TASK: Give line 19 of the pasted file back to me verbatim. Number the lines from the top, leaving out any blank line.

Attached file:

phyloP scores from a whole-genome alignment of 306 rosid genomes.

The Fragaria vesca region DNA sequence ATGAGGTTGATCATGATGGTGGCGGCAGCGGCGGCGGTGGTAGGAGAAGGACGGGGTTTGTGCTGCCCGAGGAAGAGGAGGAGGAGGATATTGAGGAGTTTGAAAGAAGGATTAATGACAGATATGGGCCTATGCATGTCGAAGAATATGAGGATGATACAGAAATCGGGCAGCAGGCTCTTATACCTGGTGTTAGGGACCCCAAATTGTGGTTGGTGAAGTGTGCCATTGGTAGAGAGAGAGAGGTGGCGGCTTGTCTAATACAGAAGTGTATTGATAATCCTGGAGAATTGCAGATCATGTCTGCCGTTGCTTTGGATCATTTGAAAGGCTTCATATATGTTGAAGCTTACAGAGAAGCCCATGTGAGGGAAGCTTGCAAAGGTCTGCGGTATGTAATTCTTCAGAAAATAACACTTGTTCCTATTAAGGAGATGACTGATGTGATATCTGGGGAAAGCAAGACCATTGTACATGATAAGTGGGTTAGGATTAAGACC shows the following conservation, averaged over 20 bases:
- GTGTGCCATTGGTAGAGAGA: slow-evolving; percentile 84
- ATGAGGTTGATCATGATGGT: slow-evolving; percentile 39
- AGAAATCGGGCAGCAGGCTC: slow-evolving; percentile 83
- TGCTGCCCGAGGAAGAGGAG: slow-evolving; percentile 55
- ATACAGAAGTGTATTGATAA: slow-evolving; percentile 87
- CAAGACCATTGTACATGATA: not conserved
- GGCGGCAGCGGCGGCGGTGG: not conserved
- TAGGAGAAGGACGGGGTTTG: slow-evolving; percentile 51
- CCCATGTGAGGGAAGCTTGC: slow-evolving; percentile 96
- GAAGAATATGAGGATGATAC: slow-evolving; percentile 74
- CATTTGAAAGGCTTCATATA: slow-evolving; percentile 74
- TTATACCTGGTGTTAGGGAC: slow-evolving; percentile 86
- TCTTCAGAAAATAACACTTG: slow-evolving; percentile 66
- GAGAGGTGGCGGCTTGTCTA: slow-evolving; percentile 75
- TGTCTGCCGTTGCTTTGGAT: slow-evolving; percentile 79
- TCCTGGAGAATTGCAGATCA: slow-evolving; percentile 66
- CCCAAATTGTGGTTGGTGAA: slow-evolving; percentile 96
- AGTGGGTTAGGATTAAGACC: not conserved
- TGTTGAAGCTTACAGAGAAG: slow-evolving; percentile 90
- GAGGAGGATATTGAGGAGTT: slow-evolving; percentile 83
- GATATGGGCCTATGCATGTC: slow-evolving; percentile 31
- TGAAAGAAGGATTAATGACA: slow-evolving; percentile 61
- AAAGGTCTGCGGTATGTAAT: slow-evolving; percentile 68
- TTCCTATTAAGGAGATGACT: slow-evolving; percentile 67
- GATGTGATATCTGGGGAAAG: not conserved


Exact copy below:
- CCCAAATTGTGGTTGGTGAA: slow-evolving; percentile 96